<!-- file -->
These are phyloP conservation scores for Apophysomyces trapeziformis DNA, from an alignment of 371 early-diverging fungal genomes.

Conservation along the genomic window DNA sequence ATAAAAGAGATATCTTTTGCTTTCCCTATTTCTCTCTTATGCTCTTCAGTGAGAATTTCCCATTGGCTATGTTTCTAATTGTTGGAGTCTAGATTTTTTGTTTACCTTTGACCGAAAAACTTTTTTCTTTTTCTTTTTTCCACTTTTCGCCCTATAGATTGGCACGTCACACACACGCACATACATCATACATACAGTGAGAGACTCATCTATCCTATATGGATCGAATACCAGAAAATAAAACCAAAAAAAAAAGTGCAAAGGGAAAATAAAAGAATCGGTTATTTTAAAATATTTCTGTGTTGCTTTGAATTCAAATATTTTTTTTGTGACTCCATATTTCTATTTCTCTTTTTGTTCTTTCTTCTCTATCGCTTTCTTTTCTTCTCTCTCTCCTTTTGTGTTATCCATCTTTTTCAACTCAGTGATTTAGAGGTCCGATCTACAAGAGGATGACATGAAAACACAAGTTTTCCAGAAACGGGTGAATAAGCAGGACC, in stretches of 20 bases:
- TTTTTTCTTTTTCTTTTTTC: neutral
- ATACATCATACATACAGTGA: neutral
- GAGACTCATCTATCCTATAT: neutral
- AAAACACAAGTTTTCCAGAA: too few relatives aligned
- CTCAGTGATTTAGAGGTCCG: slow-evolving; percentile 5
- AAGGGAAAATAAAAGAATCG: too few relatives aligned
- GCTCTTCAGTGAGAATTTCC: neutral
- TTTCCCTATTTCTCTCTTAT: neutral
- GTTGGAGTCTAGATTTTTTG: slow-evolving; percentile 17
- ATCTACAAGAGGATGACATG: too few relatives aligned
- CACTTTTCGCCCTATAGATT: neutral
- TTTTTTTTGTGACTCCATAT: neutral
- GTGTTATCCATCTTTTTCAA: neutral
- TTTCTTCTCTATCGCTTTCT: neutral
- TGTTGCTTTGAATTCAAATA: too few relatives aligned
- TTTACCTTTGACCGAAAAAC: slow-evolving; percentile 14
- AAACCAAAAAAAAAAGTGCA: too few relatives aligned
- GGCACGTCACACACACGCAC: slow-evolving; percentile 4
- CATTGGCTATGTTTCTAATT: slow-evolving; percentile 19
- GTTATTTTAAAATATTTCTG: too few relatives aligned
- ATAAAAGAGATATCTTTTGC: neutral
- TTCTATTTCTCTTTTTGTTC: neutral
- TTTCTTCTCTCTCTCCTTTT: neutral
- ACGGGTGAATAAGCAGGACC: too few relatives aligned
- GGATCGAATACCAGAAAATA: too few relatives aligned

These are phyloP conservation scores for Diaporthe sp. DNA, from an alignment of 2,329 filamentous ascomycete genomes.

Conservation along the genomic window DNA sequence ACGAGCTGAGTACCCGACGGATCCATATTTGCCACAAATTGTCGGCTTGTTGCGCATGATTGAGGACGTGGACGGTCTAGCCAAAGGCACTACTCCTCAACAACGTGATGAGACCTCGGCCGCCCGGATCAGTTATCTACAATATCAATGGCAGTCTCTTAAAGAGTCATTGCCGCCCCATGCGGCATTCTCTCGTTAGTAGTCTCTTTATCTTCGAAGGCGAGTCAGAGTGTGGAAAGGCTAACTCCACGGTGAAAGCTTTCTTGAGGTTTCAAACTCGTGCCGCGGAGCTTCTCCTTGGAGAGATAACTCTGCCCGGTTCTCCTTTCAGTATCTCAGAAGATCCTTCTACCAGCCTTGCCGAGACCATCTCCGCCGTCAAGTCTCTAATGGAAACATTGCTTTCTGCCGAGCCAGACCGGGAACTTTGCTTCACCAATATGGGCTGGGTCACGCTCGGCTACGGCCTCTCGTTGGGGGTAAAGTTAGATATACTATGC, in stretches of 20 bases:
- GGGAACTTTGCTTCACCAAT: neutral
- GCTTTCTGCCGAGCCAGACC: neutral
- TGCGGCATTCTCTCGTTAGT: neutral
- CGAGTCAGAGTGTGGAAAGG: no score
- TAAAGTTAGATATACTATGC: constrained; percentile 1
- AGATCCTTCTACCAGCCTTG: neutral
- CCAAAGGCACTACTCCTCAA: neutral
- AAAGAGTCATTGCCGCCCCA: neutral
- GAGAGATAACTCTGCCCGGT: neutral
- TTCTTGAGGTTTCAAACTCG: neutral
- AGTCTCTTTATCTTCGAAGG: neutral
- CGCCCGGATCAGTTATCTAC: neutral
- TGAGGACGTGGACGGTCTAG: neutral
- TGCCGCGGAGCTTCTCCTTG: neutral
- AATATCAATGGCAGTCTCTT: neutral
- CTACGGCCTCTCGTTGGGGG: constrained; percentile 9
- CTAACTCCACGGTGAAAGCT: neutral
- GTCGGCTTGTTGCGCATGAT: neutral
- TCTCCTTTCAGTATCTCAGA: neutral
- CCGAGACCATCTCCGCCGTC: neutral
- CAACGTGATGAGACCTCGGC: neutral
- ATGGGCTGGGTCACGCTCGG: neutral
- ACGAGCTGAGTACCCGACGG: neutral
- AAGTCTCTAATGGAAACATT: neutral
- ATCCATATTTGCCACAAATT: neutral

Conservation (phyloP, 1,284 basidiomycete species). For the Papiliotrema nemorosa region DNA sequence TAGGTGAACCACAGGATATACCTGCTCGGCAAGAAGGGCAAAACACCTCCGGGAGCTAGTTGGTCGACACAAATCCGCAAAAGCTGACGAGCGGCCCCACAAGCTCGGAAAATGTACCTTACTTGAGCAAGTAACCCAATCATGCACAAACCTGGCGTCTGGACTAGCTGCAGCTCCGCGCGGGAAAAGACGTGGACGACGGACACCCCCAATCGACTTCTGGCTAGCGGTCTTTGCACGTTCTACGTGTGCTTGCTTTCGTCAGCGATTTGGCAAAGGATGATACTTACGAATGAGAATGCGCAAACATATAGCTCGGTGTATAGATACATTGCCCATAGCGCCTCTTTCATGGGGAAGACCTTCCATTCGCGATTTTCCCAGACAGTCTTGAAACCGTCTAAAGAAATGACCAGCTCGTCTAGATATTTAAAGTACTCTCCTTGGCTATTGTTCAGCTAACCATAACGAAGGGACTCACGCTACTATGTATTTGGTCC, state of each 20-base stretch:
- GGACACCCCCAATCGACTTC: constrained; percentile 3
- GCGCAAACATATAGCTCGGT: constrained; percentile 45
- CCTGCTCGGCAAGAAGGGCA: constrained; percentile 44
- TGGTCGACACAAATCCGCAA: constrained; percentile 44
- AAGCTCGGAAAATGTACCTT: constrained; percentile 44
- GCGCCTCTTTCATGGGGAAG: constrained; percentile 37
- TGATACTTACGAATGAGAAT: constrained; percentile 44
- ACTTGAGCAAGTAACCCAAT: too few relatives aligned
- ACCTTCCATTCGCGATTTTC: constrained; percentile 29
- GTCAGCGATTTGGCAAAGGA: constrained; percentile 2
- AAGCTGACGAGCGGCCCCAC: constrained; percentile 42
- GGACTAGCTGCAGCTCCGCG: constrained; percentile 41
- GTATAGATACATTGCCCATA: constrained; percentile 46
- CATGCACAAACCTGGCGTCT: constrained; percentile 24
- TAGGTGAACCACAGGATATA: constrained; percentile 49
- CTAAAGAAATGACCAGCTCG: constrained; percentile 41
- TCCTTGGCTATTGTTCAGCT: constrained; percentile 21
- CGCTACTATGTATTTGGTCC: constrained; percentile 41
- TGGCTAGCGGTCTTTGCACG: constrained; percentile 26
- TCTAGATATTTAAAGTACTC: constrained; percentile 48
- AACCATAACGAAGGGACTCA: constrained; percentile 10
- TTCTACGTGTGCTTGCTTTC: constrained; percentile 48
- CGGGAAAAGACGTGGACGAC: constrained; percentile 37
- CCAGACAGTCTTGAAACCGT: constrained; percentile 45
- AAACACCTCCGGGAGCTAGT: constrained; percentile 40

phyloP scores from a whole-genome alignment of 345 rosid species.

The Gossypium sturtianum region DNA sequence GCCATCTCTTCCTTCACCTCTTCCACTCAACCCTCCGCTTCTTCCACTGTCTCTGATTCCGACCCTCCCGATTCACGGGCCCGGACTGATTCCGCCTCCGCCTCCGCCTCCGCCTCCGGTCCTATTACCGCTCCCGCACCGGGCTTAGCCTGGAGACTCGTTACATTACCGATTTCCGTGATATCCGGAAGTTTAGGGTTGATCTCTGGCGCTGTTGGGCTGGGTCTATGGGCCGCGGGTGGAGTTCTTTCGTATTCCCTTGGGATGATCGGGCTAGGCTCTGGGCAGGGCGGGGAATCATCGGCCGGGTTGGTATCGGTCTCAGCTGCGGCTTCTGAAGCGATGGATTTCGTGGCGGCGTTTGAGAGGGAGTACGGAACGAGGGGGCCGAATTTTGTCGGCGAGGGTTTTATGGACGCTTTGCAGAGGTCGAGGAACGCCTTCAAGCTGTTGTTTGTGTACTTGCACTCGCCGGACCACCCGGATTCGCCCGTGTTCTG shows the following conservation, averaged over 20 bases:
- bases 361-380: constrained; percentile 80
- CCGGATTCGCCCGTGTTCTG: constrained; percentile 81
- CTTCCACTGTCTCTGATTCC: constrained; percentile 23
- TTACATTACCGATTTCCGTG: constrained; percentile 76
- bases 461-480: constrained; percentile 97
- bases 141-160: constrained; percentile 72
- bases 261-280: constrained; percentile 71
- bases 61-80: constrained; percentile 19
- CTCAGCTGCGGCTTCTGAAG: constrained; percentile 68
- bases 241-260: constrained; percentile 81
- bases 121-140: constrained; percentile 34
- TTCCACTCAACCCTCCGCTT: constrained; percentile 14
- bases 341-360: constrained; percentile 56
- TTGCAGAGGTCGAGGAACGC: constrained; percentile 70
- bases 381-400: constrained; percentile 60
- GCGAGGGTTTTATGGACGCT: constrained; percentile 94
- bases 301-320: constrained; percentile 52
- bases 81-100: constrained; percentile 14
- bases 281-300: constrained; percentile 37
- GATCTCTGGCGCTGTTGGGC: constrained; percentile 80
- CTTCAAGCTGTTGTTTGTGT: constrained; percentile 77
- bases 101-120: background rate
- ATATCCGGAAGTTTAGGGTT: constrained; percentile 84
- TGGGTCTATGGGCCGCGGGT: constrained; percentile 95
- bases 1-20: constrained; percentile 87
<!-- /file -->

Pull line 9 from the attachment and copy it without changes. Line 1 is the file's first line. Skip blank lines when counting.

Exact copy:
- GCTCTTCAGTGAGAATTTCC: neutral